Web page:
But the framework is still in place for a short sharp pullback. Volatility is pushing higher (though it’s the realized and not the implied levels that matter for most rules-based funds). Hedging costs are increasing, whilst the costs of long call options positions is reducing the likely chance of a positive return. Perhaps more worryingly is the likelihood that, as markets continue to rise, the need for more policy intervention reduces. This market likes liquidity and the best way of getting that is if the equity market undergoes a short sharp correction that kicks starts the Senate’s fiscal negotiations and gives the Fed another green light to find yet more assets to buy under their QE infinity program.
When we were filming on location in the London’s financial district a couple of months ago, it was clear that the majority of workers had remained at home even after lockdown measures were eased. Many estimates suggested that the number of financial workers who had returned could be as few as 15% of the total workforce. It was also clear that back to work trends in other UK regions were much stronger, especially where the urban centers were less crowded in the first place. Now that we are coming to the end of the vacation period in the northern hemisphere, there’s been a lot of discussion about PEAK WORK FROM HOME and the expectation that workers will now start to return to the office.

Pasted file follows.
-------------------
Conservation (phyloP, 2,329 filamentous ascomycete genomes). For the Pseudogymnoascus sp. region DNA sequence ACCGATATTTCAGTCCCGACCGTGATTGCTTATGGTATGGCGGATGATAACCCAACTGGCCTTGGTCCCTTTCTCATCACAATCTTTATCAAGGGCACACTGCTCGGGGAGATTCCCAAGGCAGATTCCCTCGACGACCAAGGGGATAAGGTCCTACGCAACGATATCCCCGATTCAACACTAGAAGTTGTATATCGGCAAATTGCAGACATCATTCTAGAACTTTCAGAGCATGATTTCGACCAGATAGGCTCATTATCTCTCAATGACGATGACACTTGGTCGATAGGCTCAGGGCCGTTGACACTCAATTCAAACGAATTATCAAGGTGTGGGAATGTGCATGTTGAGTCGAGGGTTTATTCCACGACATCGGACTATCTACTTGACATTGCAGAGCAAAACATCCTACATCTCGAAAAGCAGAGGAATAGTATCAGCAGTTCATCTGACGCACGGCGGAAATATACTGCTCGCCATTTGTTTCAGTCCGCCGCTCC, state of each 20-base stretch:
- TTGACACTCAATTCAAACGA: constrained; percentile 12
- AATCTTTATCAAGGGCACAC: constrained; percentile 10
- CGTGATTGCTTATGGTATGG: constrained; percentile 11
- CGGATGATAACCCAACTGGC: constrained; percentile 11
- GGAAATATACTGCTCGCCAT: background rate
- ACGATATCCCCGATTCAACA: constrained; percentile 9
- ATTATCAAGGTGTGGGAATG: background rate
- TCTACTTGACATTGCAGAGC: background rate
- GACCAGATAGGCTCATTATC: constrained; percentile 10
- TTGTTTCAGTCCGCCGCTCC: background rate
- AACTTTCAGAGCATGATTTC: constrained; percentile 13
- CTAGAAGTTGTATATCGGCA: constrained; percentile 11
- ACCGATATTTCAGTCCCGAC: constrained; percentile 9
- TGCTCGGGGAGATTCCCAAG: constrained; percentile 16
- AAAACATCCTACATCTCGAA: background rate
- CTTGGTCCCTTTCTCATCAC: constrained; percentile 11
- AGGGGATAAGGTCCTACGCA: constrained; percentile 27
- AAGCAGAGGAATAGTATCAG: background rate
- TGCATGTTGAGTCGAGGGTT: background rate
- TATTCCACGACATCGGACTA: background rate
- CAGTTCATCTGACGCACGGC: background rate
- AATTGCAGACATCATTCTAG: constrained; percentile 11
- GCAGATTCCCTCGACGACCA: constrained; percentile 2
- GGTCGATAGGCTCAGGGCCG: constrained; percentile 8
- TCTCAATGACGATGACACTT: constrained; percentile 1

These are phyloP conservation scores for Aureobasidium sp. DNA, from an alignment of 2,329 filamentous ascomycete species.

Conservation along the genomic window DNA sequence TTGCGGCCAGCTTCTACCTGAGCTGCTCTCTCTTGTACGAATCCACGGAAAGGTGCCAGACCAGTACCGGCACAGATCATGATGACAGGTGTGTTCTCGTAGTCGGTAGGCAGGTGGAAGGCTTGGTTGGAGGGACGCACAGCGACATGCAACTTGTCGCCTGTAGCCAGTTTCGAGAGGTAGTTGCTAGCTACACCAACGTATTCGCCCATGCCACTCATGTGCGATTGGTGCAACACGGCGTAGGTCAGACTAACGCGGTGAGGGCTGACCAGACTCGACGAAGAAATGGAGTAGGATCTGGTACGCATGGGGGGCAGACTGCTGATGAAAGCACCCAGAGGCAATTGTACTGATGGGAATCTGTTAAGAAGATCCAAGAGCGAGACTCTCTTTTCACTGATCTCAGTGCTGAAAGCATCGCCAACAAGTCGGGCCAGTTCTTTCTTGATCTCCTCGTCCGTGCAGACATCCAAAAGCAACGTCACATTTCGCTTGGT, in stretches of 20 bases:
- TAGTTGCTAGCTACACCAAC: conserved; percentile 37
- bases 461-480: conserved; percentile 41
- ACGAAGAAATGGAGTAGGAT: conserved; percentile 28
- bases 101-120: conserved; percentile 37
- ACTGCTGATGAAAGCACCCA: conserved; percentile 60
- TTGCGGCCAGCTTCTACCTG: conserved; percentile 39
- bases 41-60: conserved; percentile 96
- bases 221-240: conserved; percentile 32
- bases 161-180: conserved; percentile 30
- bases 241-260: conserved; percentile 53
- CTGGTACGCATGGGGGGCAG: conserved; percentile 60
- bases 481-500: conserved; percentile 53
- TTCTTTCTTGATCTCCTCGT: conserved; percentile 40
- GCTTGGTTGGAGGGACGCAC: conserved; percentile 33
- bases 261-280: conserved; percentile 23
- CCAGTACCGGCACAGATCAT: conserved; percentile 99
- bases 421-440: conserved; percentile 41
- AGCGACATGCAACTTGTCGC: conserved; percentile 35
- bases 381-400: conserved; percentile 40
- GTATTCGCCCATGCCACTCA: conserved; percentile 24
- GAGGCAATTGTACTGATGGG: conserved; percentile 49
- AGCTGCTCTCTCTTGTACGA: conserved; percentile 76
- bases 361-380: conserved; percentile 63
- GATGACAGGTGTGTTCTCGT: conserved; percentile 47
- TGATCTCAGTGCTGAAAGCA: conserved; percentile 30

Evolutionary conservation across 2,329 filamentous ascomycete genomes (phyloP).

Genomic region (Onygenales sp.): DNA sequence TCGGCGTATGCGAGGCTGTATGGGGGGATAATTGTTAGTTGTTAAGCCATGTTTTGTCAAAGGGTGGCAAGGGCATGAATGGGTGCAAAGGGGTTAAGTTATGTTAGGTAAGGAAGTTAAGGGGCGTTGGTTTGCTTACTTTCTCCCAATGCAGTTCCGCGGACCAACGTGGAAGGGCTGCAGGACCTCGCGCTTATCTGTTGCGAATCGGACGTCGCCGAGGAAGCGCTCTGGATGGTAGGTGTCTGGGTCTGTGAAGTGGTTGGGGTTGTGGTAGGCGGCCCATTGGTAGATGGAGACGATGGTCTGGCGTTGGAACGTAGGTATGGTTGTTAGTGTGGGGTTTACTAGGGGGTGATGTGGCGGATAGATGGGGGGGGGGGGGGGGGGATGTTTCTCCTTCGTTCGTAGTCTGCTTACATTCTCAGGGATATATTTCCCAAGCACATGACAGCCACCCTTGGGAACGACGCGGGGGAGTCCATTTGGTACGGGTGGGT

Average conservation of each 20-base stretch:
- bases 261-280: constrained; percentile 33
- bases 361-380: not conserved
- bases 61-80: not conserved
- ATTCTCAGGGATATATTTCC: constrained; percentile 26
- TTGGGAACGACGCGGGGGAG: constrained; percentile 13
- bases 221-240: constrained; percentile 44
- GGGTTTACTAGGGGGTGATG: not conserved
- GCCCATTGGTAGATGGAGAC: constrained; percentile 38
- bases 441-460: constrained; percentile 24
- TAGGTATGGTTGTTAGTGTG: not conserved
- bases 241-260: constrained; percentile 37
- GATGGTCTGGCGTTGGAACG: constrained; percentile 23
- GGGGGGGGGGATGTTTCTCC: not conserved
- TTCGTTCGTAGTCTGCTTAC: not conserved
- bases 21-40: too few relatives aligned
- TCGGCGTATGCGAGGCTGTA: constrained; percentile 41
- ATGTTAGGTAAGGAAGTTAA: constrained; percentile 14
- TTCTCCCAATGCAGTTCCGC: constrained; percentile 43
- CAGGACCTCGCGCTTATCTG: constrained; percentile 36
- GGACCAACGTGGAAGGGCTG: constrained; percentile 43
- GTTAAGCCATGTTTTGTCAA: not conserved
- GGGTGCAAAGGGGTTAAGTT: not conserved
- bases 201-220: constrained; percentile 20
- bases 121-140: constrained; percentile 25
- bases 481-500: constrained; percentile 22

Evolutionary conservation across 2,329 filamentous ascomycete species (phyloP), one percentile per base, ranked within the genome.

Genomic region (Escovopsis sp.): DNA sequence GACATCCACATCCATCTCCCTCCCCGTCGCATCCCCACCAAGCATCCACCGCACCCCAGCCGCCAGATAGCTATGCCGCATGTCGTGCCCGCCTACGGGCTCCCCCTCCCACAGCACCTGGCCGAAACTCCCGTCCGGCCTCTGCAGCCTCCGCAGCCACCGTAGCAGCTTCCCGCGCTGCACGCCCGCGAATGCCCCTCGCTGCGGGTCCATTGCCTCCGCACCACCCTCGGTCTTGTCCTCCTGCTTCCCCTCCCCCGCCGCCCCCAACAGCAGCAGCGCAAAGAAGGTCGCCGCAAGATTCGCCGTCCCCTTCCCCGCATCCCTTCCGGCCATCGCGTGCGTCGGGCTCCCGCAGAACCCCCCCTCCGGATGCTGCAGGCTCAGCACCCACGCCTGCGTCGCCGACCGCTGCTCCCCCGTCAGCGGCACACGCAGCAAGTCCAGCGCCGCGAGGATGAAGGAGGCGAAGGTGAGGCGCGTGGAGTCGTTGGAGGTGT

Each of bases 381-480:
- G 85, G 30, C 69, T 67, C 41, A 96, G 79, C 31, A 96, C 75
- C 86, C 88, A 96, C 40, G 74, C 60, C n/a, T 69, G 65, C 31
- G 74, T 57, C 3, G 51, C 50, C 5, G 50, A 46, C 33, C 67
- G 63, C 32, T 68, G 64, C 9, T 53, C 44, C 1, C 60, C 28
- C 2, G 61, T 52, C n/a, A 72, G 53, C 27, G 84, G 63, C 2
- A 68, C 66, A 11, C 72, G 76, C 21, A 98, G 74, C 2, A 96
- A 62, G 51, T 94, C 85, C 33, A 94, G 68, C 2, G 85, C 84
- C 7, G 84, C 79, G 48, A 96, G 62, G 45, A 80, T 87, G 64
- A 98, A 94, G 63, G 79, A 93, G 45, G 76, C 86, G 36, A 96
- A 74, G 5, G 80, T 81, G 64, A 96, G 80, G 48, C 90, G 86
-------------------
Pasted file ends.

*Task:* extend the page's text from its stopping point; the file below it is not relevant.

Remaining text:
Andrea Stone of Refinitiv, looks at the work from home data usage and how return to work trends are differing by region.